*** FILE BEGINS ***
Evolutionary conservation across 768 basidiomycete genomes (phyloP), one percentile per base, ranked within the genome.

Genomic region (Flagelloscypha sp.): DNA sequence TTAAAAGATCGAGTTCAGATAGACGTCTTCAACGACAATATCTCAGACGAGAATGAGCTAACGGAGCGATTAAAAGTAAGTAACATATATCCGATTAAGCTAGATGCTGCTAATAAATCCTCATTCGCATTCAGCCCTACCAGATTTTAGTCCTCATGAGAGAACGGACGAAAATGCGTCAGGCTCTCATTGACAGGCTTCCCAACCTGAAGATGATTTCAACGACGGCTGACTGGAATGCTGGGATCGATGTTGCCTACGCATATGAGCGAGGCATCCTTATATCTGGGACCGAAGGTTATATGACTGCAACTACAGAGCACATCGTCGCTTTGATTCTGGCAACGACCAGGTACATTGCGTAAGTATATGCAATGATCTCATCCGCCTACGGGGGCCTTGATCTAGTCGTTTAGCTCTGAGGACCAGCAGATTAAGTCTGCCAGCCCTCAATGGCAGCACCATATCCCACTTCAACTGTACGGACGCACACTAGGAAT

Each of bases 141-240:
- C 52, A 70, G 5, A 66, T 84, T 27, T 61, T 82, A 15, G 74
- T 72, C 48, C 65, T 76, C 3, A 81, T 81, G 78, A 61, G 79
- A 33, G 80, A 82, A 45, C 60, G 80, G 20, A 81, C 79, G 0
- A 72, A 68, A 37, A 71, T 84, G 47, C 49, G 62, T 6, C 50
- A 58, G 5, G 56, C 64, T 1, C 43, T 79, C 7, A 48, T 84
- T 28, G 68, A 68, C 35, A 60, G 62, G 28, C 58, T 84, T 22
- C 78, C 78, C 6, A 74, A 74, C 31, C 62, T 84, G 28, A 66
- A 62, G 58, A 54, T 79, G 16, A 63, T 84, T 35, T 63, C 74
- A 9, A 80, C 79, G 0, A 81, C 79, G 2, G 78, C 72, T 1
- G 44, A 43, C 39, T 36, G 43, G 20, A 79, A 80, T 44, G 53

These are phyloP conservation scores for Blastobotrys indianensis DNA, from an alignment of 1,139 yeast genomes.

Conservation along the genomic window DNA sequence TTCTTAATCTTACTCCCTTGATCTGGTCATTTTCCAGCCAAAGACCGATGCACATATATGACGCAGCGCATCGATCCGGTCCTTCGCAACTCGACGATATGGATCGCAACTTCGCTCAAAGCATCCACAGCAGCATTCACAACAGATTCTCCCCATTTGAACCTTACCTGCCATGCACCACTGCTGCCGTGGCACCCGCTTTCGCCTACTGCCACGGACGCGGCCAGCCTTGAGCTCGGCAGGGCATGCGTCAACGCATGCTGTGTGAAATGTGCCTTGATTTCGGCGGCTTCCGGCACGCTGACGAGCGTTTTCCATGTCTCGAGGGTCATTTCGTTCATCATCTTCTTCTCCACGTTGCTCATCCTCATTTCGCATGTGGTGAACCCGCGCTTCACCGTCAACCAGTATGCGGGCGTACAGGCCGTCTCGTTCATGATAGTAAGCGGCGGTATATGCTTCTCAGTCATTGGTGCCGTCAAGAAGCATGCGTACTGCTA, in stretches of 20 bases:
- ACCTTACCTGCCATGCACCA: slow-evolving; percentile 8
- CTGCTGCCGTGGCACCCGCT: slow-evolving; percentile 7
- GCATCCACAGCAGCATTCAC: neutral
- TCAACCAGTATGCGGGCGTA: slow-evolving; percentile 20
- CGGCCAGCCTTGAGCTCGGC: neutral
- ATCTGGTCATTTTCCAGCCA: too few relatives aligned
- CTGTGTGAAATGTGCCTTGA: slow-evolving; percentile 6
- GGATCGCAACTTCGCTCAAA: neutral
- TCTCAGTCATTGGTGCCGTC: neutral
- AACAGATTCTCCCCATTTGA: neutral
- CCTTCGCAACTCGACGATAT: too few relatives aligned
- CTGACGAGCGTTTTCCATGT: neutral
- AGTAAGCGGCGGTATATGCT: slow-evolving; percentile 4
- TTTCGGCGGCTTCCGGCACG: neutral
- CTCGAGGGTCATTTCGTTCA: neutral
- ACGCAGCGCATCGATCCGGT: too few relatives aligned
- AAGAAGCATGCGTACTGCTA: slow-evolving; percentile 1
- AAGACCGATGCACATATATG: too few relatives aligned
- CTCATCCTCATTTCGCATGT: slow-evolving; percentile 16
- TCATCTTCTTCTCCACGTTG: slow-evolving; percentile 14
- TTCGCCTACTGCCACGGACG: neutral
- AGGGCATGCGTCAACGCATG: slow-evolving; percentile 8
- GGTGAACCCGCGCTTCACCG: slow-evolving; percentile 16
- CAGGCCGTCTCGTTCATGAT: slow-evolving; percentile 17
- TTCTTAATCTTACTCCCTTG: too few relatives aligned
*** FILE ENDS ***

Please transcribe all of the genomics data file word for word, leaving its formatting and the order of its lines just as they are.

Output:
Evolutionary conservation across 768 basidiomycete genomes (phyloP), one percentile per base, ranked within the genome.

Genomic region (Flagelloscypha sp.): DNA sequence TTAAAAGATCGAGTTCAGATAGACGTCTTCAACGACAATATCTCAGACGAGAATGAGCTAACGGAGCGATTAAAAGTAAGTAACATATATCCGATTAAGCTAGATGCTGCTAATAAATCCTCATTCGCATTCAGCCCTACCAGATTTTAGTCCTCATGAGAGAACGGACGAAAATGCGTCAGGCTCTCATTGACAGGCTTCCCAACCTGAAGATGATTTCAACGACGGCTGACTGGAATGCTGGGATCGATGTTGCCTACGCATATGAGCGAGGCATCCTTATATCTGGGACCGAAGGTTATATGACTGCAACTACAGAGCACATCGTCGCTTTGATTCTGGCAACGACCAGGTACATTGCGTAAGTATATGCAATGATCTCATCCGCCTACGGGGGCCTTGATCTAGTCGTTTAGCTCTGAGGACCAGCAGATTAAGTCTGCCAGCCCTCAATGGCAGCACCATATCCCACTTCAACTGTACGGACGCACACTAGGAAT

Each of bases 141-240:
- C 52, A 70, G 5, A 66, T 84, T 27, T 61, T 82, A 15, G 74
- T 72, C 48, C 65, T 76, C 3, A 81, T 81, G 78, A 61, G 79
- A 33, G 80, A 82, A 45, C 60, G 80, G 20, A 81, C 79, G 0
- A 72, A 68, A 37, A 71, T 84, G 47, C 49, G 62, T 6, C 50
- A 58, G 5, G 56, C 64, T 1, C 43, T 79, C 7, A 48, T 84
- T 28, G 68, A 68, C 35, A 60, G 62, G 28, C 58, T 84, T 22
- C 78, C 78, C 6, A 74, A 74, C 31, C 62, T 84, G 28, A 66
- A 62, G 58, A 54, T 79, G 16, A 63, T 84, T 35, T 63, C 74
- A 9, A 80, C 79, G 0, A 81, C 79, G 2, G 78, C 72, T 1
- G 44, A 43, C 39, T 36, G 43, G 20, A 79, A 80, T 44, G 53

These are phyloP conservation scores for Blastobotrys indianensis DNA, from an alignment of 1,139 yeast genomes.

Conservation along the genomic window DNA sequence TTCTTAATCTTACTCCCTTGATCTGGTCATTTTCCAGCCAAAGACCGATGCACATATATGACGCAGCGCATCGATCCGGTCCTTCGCAACTCGACGATATGGATCGCAACTTCGCTCAAAGCATCCACAGCAGCATTCACAACAGATTCTCCCCATTTGAACCTTACCTGCCATGCACCACTGCTGCCGTGGCACCCGCTTTCGCCTACTGCCACGGACGCGGCCAGCCTTGAGCTCGGCAGGGCATGCGTCAACGCATGCTGTGTGAAATGTGCCTTGATTTCGGCGGCTTCCGGCACGCTGACGAGCGTTTTCCATGTCTCGAGGGTCATTTCGTTCATCATCTTCTTCTCCACGTTGCTCATCCTCATTTCGCATGTGGTGAACCCGCGCTTCACCGTCAACCAGTATGCGGGCGTACAGGCCGTCTCGTTCATGATAGTAAGCGGCGGTATATGCTTCTCAGTCATTGGTGCCGTCAAGAAGCATGCGTACTGCTA, in stretches of 20 bases:
- ACCTTACCTGCCATGCACCA: slow-evolving; percentile 8
- CTGCTGCCGTGGCACCCGCT: slow-evolving; percentile 7
- GCATCCACAGCAGCATTCAC: neutral
- TCAACCAGTATGCGGGCGTA: slow-evolving; percentile 20
- CGGCCAGCCTTGAGCTCGGC: neutral
- ATCTGGTCATTTTCCAGCCA: too few relatives aligned
- CTGTGTGAAATGTGCCTTGA: slow-evolving; percentile 6
- GGATCGCAACTTCGCTCAAA: neutral
- TCTCAGTCATTGGTGCCGTC: neutral
- AACAGATTCTCCCCATTTGA: neutral
- CCTTCGCAACTCGACGATAT: too few relatives aligned
- CTGACGAGCGTTTTCCATGT: neutral
- AGTAAGCGGCGGTATATGCT: slow-evolving; percentile 4
- TTTCGGCGGCTTCCGGCACG: neutral
- CTCGAGGGTCATTTCGTTCA: neutral
- ACGCAGCGCATCGATCCGGT: too few relatives aligned
- AAGAAGCATGCGTACTGCTA: slow-evolving; percentile 1
- AAGACCGATGCACATATATG: too few relatives aligned
- CTCATCCTCATTTCGCATGT: slow-evolving; percentile 16
- TCATCTTCTTCTCCACGTTG: slow-evolving; percentile 14
- TTCGCCTACTGCCACGGACG: neutral
- AGGGCATGCGTCAACGCATG: slow-evolving; percentile 8
- GGTGAACCCGCGCTTCACCG: slow-evolving; percentile 16
- CAGGCCGTCTCGTTCATGAT: slow-evolving; percentile 17
- TTCTTAATCTTACTCCCTTG: too few relatives aligned